Guest blog by local historian Philip Grant
The last remaining building from the 1924 British Empire Exhibition (“BEE”), the Palace of Industry in Olympic Way at Wembley Park, has now been demolished to make way for a temporary car park. Despite a campaign by heritage enthusiasts, both local and from further afield, its owners, Quintain Estates, were not willing to leave even a small section of the external walls standing. However, Quintain did go to the trouble of removing the decorative lion head corbels from this historic reinforced concrete building, so that Brent Council could keep some of them as a physical reminder of Wembley’s past.
|One of the lion head corbels at the demolition
[Photo by David Glover, Brent Planning & Development]
Three of the corbels are in a good enough condition to put on display, but the main problems are where they should be “re-homed” and where the money can be found to pay for this. It was hoped that one of the lion heads would go to Brent Museum, but when it was possible to assess them at ground level they were too heavy and awkward for the museum to deal with. Each one probably weighs between one and two tonnes, and they would need to be fixed and supported in a good location if the public are to be able to view them safely.
Are these ninety year-old lumps of concrete worth the effort? For me the answer is a definite “yes” – at least one of these “Wembley Lions” does need to be put on permanent public display somewhere in Wembley. The BEE in 1924/25 was the event which put Wembley “on the map”, both as a desirable place to live and with its stadium which became world-famous. The lion was the emblem for the BEE and became the symbol of Wembley itself, with the stadium’s speedway team from the late 1920’s, and the ice hockey team whose home was at the Empire Pool (now Wembley Arena) from 1934, both called the Wembley Lions.
A number of Brent councillors and council officers are supporting the idea of putting at least one of these lion heads on display, but most are expressing caution over the possible costs. One of the potential problems, that several council departments need to be involved, has been deal with by the appointment of a “lead officer” (Sue McKenzie, Head of Libraries, Arts and Heritage) to co-ordinate the Council’s efforts. Hopefully the costs can be shared across a number of departmental budgets, as well as funds or practical help from sources other than our Council Tax.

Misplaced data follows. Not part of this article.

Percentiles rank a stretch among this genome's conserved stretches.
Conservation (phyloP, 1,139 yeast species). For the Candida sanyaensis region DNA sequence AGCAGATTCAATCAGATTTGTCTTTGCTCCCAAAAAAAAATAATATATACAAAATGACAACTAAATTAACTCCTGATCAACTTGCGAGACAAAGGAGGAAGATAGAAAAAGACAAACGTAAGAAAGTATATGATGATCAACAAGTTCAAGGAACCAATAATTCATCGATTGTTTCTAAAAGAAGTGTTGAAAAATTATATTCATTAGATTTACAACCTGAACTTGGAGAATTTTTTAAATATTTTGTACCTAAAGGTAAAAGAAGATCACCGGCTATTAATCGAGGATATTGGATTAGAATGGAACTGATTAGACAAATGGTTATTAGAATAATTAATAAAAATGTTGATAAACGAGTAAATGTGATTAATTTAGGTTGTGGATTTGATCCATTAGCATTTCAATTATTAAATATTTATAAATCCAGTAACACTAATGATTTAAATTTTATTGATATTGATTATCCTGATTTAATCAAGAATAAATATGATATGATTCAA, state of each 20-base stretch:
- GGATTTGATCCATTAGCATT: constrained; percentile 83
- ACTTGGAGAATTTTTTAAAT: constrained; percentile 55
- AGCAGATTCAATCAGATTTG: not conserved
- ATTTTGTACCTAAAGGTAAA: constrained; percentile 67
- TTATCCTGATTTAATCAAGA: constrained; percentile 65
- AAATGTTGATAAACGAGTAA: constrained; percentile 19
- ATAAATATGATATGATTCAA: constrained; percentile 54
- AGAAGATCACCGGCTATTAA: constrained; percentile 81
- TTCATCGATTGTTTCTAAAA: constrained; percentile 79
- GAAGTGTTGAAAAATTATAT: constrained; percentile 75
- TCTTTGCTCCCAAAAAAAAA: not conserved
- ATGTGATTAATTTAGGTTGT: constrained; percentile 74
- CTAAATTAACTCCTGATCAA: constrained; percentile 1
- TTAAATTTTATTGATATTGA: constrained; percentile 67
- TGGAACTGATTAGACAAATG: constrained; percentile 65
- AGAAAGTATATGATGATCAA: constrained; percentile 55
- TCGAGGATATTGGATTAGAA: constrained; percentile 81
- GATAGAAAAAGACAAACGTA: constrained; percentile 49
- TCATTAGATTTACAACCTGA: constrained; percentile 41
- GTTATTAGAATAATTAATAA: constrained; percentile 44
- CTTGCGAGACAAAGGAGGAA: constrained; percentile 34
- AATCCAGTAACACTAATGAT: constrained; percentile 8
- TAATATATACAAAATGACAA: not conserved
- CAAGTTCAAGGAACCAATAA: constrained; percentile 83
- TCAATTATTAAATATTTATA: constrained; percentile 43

As far as possible locations are concerned, the ideal place for one would be at Brent’s new Civic Centre. It has been built at the southern end of the Palace of Industry site, in the heart of the area where the BEE was held. I have suggested that one lion head corbel should be landscaped into the gardens at its western side, where it could not only be seen by visitors but could easily become an interesting feature that people would like to be photographed beside after weddings or citizenship ceremonies.
The BEE drinking fountains at Barham Park
(with close-up view).
Other possibilities include the gardens at Barham Park, which are already home to two of the lion head drinking fountains from the BEE, and where some funds might be available from the Barham Park Trustees. A second strong contender is Brent River Park, on the very edge of Wembley, which has another piece of sculptural reinforced concrete, a flag pole base which was relocated after the demolition of the old Wembley Stadium (originally built as the Empire Stadium ready for the 1924 Exhibition). King Edward VII Park would also make a good home for a lion head corbel, close to the heart of Wembley.
Do you agree that at least one of these Wembley Lions should be put on public display? If so, please pass on your thoughts on where they should be located or how the costs of putting them on display should be financed, either as a comment on this blog, or by email to your local councillor or direct to the officer dealing with this: email@example.com .